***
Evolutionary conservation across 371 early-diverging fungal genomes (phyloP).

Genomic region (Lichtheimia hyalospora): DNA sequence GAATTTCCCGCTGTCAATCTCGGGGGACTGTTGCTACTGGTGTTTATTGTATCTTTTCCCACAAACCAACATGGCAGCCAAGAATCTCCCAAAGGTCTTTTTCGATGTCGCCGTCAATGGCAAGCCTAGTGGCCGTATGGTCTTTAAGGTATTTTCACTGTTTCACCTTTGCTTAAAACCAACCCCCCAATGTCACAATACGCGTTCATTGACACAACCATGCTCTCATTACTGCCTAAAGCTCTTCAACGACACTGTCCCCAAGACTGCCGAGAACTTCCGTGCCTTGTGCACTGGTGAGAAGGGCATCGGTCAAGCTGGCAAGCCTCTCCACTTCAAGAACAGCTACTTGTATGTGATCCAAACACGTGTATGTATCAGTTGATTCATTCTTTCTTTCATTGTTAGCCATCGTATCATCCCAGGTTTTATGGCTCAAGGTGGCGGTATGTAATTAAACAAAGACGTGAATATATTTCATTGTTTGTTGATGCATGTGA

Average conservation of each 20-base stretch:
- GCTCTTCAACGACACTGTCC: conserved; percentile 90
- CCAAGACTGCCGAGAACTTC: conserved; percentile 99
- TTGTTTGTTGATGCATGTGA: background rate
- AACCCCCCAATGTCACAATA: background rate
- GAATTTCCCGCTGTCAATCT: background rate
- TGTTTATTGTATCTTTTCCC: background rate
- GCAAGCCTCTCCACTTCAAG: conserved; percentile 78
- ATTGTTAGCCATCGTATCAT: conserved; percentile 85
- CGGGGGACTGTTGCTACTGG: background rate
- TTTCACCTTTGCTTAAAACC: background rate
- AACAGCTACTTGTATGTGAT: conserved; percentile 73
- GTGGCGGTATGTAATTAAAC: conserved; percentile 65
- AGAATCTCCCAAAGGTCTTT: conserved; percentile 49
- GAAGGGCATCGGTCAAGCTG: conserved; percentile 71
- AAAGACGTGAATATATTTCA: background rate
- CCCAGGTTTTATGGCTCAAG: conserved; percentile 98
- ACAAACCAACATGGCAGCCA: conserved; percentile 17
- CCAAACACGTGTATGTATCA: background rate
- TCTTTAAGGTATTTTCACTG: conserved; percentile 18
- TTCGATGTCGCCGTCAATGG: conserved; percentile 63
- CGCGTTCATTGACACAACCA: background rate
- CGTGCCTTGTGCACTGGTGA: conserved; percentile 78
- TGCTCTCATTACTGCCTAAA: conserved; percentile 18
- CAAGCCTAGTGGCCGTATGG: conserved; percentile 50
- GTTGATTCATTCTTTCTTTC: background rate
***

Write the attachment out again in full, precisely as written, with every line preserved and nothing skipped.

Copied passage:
Evolutionary conservation across 371 early-diverging fungal genomes (phyloP).

Genomic region (Lichtheimia hyalospora): DNA sequence GAATTTCCCGCTGTCAATCTCGGGGGACTGTTGCTACTGGTGTTTATTGTATCTTTTCCCACAAACCAACATGGCAGCCAAGAATCTCCCAAAGGTCTTTTTCGATGTCGCCGTCAATGGCAAGCCTAGTGGCCGTATGGTCTTTAAGGTATTTTCACTGTTTCACCTTTGCTTAAAACCAACCCCCCAATGTCACAATACGCGTTCATTGACACAACCATGCTCTCATTACTGCCTAAAGCTCTTCAACGACACTGTCCCCAAGACTGCCGAGAACTTCCGTGCCTTGTGCACTGGTGAGAAGGGCATCGGTCAAGCTGGCAAGCCTCTCCACTTCAAGAACAGCTACTTGTATGTGATCCAAACACGTGTATGTATCAGTTGATTCATTCTTTCTTTCATTGTTAGCCATCGTATCATCCCAGGTTTTATGGCTCAAGGTGGCGGTATGTAATTAAACAAAGACGTGAATATATTTCATTGTTTGTTGATGCATGTGA

Average conservation of each 20-base stretch:
- GCTCTTCAACGACACTGTCC: conserved; percentile 90
- CCAAGACTGCCGAGAACTTC: conserved; percentile 99
- TTGTTTGTTGATGCATGTGA: background rate
- AACCCCCCAATGTCACAATA: background rate
- GAATTTCCCGCTGTCAATCT: background rate
- TGTTTATTGTATCTTTTCCC: background rate
- GCAAGCCTCTCCACTTCAAG: conserved; percentile 78
- ATTGTTAGCCATCGTATCAT: conserved; percentile 85
- CGGGGGACTGTTGCTACTGG: background rate
- TTTCACCTTTGCTTAAAACC: background rate
- AACAGCTACTTGTATGTGAT: conserved; percentile 73
- GTGGCGGTATGTAATTAAAC: conserved; percentile 65
- AGAATCTCCCAAAGGTCTTT: conserved; percentile 49
- GAAGGGCATCGGTCAAGCTG: conserved; percentile 71
- AAAGACGTGAATATATTTCA: background rate
- CCCAGGTTTTATGGCTCAAG: conserved; percentile 98
- ACAAACCAACATGGCAGCCA: conserved; percentile 17
- CCAAACACGTGTATGTATCA: background rate
- TCTTTAAGGTATTTTCACTG: conserved; percentile 18
- TTCGATGTCGCCGTCAATGG: conserved; percentile 63
- CGCGTTCATTGACACAACCA: background rate
- CGTGCCTTGTGCACTGGTGA: conserved; percentile 78
- TGCTCTCATTACTGCCTAAA: conserved; percentile 18
- CAAGCCTAGTGGCCGTATGG: conserved; percentile 50
- GTTGATTCATTCTTTCTTTC: background rate